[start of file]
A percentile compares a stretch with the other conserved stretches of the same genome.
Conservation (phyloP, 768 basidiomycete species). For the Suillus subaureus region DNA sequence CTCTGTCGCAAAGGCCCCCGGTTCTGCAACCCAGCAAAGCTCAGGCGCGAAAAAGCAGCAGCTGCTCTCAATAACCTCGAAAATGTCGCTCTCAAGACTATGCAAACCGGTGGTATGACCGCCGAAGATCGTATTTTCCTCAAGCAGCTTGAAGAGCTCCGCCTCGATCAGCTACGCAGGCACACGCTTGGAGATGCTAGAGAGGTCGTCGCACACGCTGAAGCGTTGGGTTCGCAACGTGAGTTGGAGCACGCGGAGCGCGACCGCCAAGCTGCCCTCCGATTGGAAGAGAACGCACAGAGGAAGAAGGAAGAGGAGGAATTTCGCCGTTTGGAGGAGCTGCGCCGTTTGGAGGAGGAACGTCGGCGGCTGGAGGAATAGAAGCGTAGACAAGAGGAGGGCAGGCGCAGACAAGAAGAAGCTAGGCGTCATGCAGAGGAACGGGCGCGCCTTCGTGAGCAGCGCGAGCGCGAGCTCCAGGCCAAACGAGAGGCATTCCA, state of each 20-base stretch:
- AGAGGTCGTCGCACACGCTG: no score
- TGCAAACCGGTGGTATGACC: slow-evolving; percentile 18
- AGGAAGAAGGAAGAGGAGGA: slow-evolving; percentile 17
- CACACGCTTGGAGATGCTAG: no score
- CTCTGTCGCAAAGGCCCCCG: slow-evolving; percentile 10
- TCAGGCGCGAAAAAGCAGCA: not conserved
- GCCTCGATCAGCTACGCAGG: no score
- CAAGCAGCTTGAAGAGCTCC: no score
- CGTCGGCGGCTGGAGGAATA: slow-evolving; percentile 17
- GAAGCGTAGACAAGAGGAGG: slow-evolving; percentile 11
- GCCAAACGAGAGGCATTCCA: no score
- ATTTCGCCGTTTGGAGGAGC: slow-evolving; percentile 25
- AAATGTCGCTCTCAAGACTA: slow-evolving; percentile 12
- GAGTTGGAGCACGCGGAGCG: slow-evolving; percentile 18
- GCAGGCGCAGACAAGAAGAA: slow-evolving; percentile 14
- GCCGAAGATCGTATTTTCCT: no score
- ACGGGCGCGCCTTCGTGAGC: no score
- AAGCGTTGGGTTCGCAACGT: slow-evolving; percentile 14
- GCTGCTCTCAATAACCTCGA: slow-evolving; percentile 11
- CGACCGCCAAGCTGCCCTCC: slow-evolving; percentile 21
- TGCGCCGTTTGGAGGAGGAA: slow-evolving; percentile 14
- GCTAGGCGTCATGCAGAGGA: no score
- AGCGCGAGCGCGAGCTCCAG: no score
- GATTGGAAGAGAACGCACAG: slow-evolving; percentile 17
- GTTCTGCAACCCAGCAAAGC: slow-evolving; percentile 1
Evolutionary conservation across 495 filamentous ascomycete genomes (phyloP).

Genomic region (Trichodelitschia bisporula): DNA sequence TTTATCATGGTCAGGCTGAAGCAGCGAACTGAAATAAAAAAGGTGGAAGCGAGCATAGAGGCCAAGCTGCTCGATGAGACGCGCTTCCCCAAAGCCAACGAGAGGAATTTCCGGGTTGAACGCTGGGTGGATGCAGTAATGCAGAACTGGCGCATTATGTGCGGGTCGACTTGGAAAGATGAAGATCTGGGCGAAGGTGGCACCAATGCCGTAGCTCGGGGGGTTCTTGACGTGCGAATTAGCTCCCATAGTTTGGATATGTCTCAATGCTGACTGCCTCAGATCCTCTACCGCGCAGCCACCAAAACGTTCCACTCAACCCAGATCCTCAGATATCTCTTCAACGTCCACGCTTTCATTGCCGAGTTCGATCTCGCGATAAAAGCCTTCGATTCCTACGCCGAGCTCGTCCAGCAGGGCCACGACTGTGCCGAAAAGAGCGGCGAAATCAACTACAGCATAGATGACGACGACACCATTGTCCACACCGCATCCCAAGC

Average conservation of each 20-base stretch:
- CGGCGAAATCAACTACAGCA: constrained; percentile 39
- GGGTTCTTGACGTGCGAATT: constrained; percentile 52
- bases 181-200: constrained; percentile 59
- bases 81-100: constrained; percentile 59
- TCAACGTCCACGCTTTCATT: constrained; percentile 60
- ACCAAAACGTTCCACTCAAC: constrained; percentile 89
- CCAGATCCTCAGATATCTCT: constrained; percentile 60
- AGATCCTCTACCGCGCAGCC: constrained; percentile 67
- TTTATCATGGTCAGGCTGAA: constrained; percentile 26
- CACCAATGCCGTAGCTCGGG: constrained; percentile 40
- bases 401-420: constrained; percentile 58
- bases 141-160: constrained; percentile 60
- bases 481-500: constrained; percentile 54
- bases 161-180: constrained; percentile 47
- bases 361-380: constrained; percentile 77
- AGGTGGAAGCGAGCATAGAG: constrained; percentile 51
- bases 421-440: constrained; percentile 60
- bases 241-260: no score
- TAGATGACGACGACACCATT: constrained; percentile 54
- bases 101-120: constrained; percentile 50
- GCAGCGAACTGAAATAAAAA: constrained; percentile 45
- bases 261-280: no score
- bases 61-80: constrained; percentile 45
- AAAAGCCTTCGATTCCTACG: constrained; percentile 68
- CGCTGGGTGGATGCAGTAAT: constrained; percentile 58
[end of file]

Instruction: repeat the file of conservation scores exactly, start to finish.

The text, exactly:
A percentile compares a stretch with the other conserved stretches of the same genome.
Conservation (phyloP, 768 basidiomycete species). For the Suillus subaureus region DNA sequence CTCTGTCGCAAAGGCCCCCGGTTCTGCAACCCAGCAAAGCTCAGGCGCGAAAAAGCAGCAGCTGCTCTCAATAACCTCGAAAATGTCGCTCTCAAGACTATGCAAACCGGTGGTATGACCGCCGAAGATCGTATTTTCCTCAAGCAGCTTGAAGAGCTCCGCCTCGATCAGCTACGCAGGCACACGCTTGGAGATGCTAGAGAGGTCGTCGCACACGCTGAAGCGTTGGGTTCGCAACGTGAGTTGGAGCACGCGGAGCGCGACCGCCAAGCTGCCCTCCGATTGGAAGAGAACGCACAGAGGAAGAAGGAAGAGGAGGAATTTCGCCGTTTGGAGGAGCTGCGCCGTTTGGAGGAGGAACGTCGGCGGCTGGAGGAATAGAAGCGTAGACAAGAGGAGGGCAGGCGCAGACAAGAAGAAGCTAGGCGTCATGCAGAGGAACGGGCGCGCCTTCGTGAGCAGCGCGAGCGCGAGCTCCAGGCCAAACGAGAGGCATTCCA, state of each 20-base stretch:
- AGAGGTCGTCGCACACGCTG: no score
- TGCAAACCGGTGGTATGACC: slow-evolving; percentile 18
- AGGAAGAAGGAAGAGGAGGA: slow-evolving; percentile 17
- CACACGCTTGGAGATGCTAG: no score
- CTCTGTCGCAAAGGCCCCCG: slow-evolving; percentile 10
- TCAGGCGCGAAAAAGCAGCA: not conserved
- GCCTCGATCAGCTACGCAGG: no score
- CAAGCAGCTTGAAGAGCTCC: no score
- CGTCGGCGGCTGGAGGAATA: slow-evolving; percentile 17
- GAAGCGTAGACAAGAGGAGG: slow-evolving; percentile 11
- GCCAAACGAGAGGCATTCCA: no score
- ATTTCGCCGTTTGGAGGAGC: slow-evolving; percentile 25
- AAATGTCGCTCTCAAGACTA: slow-evolving; percentile 12
- GAGTTGGAGCACGCGGAGCG: slow-evolving; percentile 18
- GCAGGCGCAGACAAGAAGAA: slow-evolving; percentile 14
- GCCGAAGATCGTATTTTCCT: no score
- ACGGGCGCGCCTTCGTGAGC: no score
- AAGCGTTGGGTTCGCAACGT: slow-evolving; percentile 14
- GCTGCTCTCAATAACCTCGA: slow-evolving; percentile 11
- CGACCGCCAAGCTGCCCTCC: slow-evolving; percentile 21
- TGCGCCGTTTGGAGGAGGAA: slow-evolving; percentile 14
- GCTAGGCGTCATGCAGAGGA: no score
- AGCGCGAGCGCGAGCTCCAG: no score
- GATTGGAAGAGAACGCACAG: slow-evolving; percentile 17
- GTTCTGCAACCCAGCAAAGC: slow-evolving; percentile 1
Evolutionary conservation across 495 filamentous ascomycete genomes (phyloP).

Genomic region (Trichodelitschia bisporula): DNA sequence TTTATCATGGTCAGGCTGAAGCAGCGAACTGAAATAAAAAAGGTGGAAGCGAGCATAGAGGCCAAGCTGCTCGATGAGACGCGCTTCCCCAAAGCCAACGAGAGGAATTTCCGGGTTGAACGCTGGGTGGATGCAGTAATGCAGAACTGGCGCATTATGTGCGGGTCGACTTGGAAAGATGAAGATCTGGGCGAAGGTGGCACCAATGCCGTAGCTCGGGGGGTTCTTGACGTGCGAATTAGCTCCCATAGTTTGGATATGTCTCAATGCTGACTGCCTCAGATCCTCTACCGCGCAGCCACCAAAACGTTCCACTCAACCCAGATCCTCAGATATCTCTTCAACGTCCACGCTTTCATTGCCGAGTTCGATCTCGCGATAAAAGCCTTCGATTCCTACGCCGAGCTCGTCCAGCAGGGCCACGACTGTGCCGAAAAGAGCGGCGAAATCAACTACAGCATAGATGACGACGACACCATTGTCCACACCGCATCCCAAGC

Average conservation of each 20-base stretch:
- CGGCGAAATCAACTACAGCA: constrained; percentile 39
- GGGTTCTTGACGTGCGAATT: constrained; percentile 52
- bases 181-200: constrained; percentile 59
- bases 81-100: constrained; percentile 59
- TCAACGTCCACGCTTTCATT: constrained; percentile 60
- ACCAAAACGTTCCACTCAAC: constrained; percentile 89
- CCAGATCCTCAGATATCTCT: constrained; percentile 60
- AGATCCTCTACCGCGCAGCC: constrained; percentile 67
- TTTATCATGGTCAGGCTGAA: constrained; percentile 26
- CACCAATGCCGTAGCTCGGG: constrained; percentile 40
- bases 401-420: constrained; percentile 58
- bases 141-160: constrained; percentile 60
- bases 481-500: constrained; percentile 54
- bases 161-180: constrained; percentile 47
- bases 361-380: constrained; percentile 77
- AGGTGGAAGCGAGCATAGAG: constrained; percentile 51
- bases 421-440: constrained; percentile 60
- bases 241-260: no score
- TAGATGACGACGACACCATT: constrained; percentile 54
- bases 101-120: constrained; percentile 50
- GCAGCGAACTGAAATAAAAA: constrained; percentile 45
- bases 261-280: no score
- bases 61-80: constrained; percentile 45
- AAAAGCCTTCGATTCCTACG: constrained; percentile 68
- CGCTGGGTGGATGCAGTAAT: constrained; percentile 58